St. Paul’s Hospital will get two new full-time peer support workers as part of a provincial push to strengthen care for people with substance use disorders.
Joining staff with the Addiction Medicine Consult Team, the new peer support workers will help remove barriers to ongoing care and work to ensure care is patient-centred and culturally safe.
“Only someone with lived experience can understand addiction,” Mark Haggerty, peer navigator at St. Paul’s Hospital’s Rapid Access Addiction Clinic, said in a statement. “People are apprehensive for many reasons when they come to the hospital, so seeing someone who looks like you, or understands you, or has been where you’ve been immediately puts them at ease.”
$132-million for treatment and recovery
Funding for the new peer support workers is part of a $132 million investment over the next three years for treatment and recovery services across B.C. Sheila Malcolmson, Minister of Mental Health and Addictions, made the announcement today at St. Paul’s Hospital where she acknowledged the many lives lost to toxic drugs in recent years.
“When a person living with addiction is ready to take a step toward recovery, we must ensure services are available when and where they need them,” Malcomson said in a statement. “B.C.’s $132-million investment in treatment and recovery will result in significant improvements everywhere in the province – making substance-use care more seamless, better integrated and easier to access.”
The funding aims to strengthen the full continuum of substance use treatment and recovery services, including withdrawal management, transition and assessment, treatment and aftercare services.
To achieve this, the investment will create more than 65 new or enhanced services throughout B.C., add more than 130 full-time-equivalent staff and open approximately 195 new substance use treatment beds.
Providence Health Care President and CEO Fiona Dalton, who emceed Wednesday’s event, noted that St. Paul’s Hospital cares for some of the most high-risk patient populations in the region.
“In recent years, the provincial government has made important investments at the hospital to address the needs of those needing mental wellness and substance use supports, such as investments into our Mental Health HUB and the Rapid Access Addictions Clinic, but challenges remain in providing peer supports to patients and transitioning them to community settings that best address their needs,” Dalton said. “This major investment will improve and save lives of patients in our hospitals, the Lower Mainland and the whole province.”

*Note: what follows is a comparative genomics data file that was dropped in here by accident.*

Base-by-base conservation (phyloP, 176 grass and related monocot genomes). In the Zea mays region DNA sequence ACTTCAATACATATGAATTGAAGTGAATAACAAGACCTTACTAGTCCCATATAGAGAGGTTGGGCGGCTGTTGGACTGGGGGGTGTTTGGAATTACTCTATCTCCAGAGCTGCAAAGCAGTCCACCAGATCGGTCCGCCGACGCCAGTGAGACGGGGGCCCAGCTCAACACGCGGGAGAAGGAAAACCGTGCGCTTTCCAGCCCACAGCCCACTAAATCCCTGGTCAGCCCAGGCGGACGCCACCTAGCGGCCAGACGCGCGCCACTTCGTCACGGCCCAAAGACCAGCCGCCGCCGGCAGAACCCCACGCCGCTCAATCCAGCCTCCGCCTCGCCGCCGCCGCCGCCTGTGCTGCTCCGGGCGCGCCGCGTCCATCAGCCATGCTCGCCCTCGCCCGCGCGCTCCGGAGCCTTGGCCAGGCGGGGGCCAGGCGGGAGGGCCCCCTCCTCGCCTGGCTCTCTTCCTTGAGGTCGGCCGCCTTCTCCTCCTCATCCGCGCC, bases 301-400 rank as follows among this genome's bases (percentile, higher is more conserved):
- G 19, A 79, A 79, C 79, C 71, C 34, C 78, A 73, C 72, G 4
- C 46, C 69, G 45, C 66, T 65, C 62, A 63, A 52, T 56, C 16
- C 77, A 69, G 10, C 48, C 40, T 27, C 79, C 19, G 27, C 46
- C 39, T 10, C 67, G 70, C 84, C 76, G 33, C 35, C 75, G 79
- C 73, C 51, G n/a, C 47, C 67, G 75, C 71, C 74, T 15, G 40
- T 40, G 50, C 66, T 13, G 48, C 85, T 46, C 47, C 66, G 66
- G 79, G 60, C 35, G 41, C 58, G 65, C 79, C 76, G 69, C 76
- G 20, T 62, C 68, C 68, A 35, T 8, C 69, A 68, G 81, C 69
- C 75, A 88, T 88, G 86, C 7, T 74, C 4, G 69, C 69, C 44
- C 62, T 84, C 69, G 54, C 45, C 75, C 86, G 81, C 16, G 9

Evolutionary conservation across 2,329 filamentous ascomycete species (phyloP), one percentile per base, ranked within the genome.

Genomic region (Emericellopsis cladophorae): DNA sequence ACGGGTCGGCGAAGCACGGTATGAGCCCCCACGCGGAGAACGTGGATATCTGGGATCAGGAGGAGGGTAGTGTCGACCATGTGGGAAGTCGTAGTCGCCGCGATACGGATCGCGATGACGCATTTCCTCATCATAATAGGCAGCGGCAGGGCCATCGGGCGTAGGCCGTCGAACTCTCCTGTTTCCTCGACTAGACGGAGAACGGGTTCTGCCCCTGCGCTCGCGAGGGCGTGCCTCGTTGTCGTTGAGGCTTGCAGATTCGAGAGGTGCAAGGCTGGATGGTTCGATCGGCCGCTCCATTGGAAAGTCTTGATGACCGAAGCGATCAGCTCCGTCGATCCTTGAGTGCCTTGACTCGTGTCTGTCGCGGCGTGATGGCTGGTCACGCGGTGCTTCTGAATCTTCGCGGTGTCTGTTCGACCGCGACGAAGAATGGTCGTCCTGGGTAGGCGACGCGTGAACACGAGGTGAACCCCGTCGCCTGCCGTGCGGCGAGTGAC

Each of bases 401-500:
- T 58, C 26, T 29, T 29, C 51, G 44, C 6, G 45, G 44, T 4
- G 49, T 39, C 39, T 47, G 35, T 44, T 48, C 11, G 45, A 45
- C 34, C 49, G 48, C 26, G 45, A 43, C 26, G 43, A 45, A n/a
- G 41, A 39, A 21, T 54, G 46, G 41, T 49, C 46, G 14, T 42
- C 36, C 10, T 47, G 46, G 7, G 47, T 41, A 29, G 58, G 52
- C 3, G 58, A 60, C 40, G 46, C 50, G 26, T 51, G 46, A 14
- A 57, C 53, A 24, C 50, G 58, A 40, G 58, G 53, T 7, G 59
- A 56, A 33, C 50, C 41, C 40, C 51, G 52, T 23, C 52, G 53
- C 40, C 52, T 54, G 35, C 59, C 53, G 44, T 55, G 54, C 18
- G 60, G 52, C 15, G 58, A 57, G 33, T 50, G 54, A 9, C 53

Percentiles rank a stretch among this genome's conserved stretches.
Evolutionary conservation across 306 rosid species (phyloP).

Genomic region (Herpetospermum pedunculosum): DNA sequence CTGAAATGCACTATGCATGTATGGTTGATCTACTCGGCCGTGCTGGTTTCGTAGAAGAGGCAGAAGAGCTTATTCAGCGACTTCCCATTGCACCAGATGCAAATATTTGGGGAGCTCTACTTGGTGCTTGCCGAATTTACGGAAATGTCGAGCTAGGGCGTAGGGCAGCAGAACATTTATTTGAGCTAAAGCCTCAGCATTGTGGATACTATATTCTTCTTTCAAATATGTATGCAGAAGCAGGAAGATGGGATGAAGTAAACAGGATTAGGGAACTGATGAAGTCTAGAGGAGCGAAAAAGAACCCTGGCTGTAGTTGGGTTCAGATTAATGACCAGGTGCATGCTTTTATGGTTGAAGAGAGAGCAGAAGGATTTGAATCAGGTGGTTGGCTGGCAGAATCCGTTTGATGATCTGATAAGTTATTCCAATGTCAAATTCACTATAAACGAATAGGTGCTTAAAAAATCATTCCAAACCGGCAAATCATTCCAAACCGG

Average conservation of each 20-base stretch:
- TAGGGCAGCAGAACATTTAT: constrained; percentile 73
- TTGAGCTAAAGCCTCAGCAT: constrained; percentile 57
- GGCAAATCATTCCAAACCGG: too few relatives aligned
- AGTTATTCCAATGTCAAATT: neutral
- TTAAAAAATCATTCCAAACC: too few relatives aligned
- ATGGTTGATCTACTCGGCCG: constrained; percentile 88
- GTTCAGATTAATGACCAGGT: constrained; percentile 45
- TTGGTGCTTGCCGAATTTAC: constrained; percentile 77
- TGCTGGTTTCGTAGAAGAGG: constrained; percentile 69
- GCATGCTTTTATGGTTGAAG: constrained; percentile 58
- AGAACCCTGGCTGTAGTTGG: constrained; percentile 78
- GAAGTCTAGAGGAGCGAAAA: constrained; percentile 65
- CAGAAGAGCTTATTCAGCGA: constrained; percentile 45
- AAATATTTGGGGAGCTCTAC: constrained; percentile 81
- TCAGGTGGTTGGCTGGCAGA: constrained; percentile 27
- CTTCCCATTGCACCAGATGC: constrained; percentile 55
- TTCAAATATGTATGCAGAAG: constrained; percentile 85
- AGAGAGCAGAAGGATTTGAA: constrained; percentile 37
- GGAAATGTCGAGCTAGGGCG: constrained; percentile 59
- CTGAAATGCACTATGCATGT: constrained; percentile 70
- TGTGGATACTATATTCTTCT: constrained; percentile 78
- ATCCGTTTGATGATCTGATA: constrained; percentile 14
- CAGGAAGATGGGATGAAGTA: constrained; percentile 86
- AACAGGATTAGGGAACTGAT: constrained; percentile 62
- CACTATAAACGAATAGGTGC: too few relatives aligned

Dr. Patricia Daly, chief medical health officer, Vancouver Coastal Health, emphasized that the COVID-19 pandemic has exacerbated the harms associated with the poisoned drug supply, making now a pivotal time to take additional actions to address barriers to accessible quality care.
“I am also very pleased that this announcement is occurring right here at St. Paul’s Hospital,” Dr. Daly added. “The addiction team at this hospital is probably the finest in this country. They have worked tirelessly including through the pandemic to support some of those that are in the greatest need in this province. And I know they will continue to do so as we roll out some of these new initiatives.”
St. Paul’s Hospital one of many facilities positively impacted
Below is a snapshot of new initiatives throughout B.C., with more services to be announced:
- new sobering and assessment centre in Prince George
- new addiction medicine consult team at Burnaby Hospital
- new outpatient withdrawal management services in multiple locations throughout the Interior
- additional funding for withdrawal beds at Vancouver Detox
Transition and assessment:
- new transitional/stabilization beds across Interior Health, ensuring that people receive care planning and connection to treatment after leaving withdrawal management facilities
- enhancing substance-use assessment and/or transition services at Richmond Hospital, Onsite Detox and at St. Paul’s Hospital to ensure people are more easily connected to services and experience more co-ordinated and seamless transitions
- new regional residential treatment beds to support women from the Interior and Island health regions
- expanded adult addictions day treatment services in various communities in the Northern Health region
- extension of the Indigenous-led (Gwa’sala-‘nakwaxda’xw) partnership program for alcohol treatment and recovery in Port Hardy
- new recovery wellness community centres in two locations in the Vancouver Coastal Health region, to help people on their ongoing recovery journey
- new vocational and occupational therapists for Fraser Health’s Adult Day, Evening and Weekend (DEW) program will support people in reaching their substance-use recovery goals through group and one-on-one employment-focused services
- new peer-support initiatives to support ongoing aftercare in locations throughout the Northern Health region
- new peer-led, trauma-informed education program for people with lived and living experience of addiction in the Vancouver Coastal Health Region
The Ministry of Mental Health and Addictions will be working with health authorities to roll out the full suite of enhancements over the next three years.
Today’s announcement is part of BC Budget 2021’s $500-million investment to address mental health and substance use care. It is in accordance with A Pathway to Hope, the government’s long-term plan for building a comprehensive system of mental health and addictions care.